I see where you are going with this Bullet, but I have present a counter point.

 

Yes when I hang off my inside leg is fully bent and my knee does get sore after a long race. But In order to get into a good hang off position on a modern sport bike with rearset pegs I have no choice. I'm 6'2" and have pretty long legs.

 

When I move back and forth on the bike it is difficult to completely unweight my butt from the seat, so I don't. Instead I only flex my quads hard enough to take some of the weight off and use the muscles on the insides of my legs to pull my weight across the bike, the most important aspect of the Hip Flick drill. The big thing for me is that I don't use my quad muscule on my inside leg to push myself across the bike, instead i use the musles on the outside leg to pull myself across. Doing it this way means that I'm not really using my quads much to transition, only to take a little weight off the seat so I can slide across.

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Oh, that reminds me, I have a 6 hour race coming up, I need to dust off the Suzann Summers Thighmaster...

 

 

Heard you use one of these. cool.gif Crack out the camera next time you're using it, we could all do with a giggle.wink.gif

 

Bullet

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Oh, that reminds me, I have a 6 hour race coming up, I need to dust off the Suzann Summers Thighmaster...

Why don't we sell those? I want to see Keith do an infomercial!

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Oh, that reminds me, I have a 6 hour race coming up, I need to dust off the Suzann Summers Thighmaster...

 

 

Heard you use one of these. cool.gif Crack out the camera next time you're using it, we could all do with a giggle.wink.gif

 

Bullet

 

OMG, I wanna poke out my eye! LOL

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I have long legs, and need to give very little effort to "lock in" on my ZX6R. Stompgrip is amazing, and even though the pegs on my EX650 won't allow me to lock in, I can lean my knee against my tank and the stompgrip does the rest.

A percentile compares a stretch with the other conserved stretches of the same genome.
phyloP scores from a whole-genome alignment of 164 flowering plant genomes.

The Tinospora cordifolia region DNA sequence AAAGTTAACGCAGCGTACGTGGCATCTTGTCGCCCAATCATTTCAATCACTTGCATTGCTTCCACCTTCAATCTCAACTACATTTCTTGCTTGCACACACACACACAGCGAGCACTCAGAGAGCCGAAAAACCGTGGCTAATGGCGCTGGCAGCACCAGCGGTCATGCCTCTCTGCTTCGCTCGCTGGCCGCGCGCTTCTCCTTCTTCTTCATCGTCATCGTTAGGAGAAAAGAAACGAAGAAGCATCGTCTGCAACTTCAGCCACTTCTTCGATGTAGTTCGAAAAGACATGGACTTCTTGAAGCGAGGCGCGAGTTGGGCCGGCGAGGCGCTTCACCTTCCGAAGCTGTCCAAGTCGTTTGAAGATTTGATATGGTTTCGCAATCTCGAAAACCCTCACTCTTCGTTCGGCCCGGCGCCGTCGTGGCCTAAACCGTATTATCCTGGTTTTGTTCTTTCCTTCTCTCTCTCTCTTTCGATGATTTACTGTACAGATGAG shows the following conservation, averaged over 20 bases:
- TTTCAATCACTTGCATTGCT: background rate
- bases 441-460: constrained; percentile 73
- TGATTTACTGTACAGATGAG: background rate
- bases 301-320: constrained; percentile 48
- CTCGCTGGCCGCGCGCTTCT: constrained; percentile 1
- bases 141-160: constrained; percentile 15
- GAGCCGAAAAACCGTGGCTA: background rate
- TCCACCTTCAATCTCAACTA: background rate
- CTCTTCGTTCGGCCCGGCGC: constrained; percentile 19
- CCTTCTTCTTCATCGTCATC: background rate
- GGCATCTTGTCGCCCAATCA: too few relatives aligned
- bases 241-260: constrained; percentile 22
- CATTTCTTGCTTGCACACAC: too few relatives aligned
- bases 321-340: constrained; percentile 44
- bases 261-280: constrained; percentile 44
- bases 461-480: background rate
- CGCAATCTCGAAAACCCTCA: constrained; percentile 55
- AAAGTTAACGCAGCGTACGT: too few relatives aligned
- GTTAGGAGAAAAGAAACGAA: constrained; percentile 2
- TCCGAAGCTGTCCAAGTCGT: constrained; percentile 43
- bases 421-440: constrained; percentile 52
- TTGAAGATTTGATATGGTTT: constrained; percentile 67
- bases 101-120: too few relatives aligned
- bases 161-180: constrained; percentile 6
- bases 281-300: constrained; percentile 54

I did practice a bit on the track taking all the pressure off my inside foot while turning, and loved it when compared to weighting the inside foot. I was told a long time ago by a coach to weight the inside down and still consider it a wasted day. I was sore and couldn't walk right for almost a week. After doing laps with no pressure at all on the inside, I felt no difference at all as far as being sore.

 

Picking myself up on the exit seemed more comfortable with the weight on the outside, the pickup drill, getting shaken and not making the bike rattle all seemed more easy to perform with weight on the outside peg. With the weight on the inside, I feel like I'm fighting the bike.

 

And get a fast lean and have your knee drive into the ground with all the weight on the inside. Scared the poop out of me. It was coming out of the carousel on East that I realized weighting the inside was a bad idea.

 

Obviously, though, it's preference. If you're comfortable doing it, do it. If not, don't. Either way, find some way to make whatever you like a habit. Consistency is the key to consistency. Repetitive motion teaches habit. I put a piece of tape on the tank, and have whatever I'm working on written on it. It reminds me what I'm focusing on. BP, a particular drill, or even a turn. Whatever I'm doing is on that tape.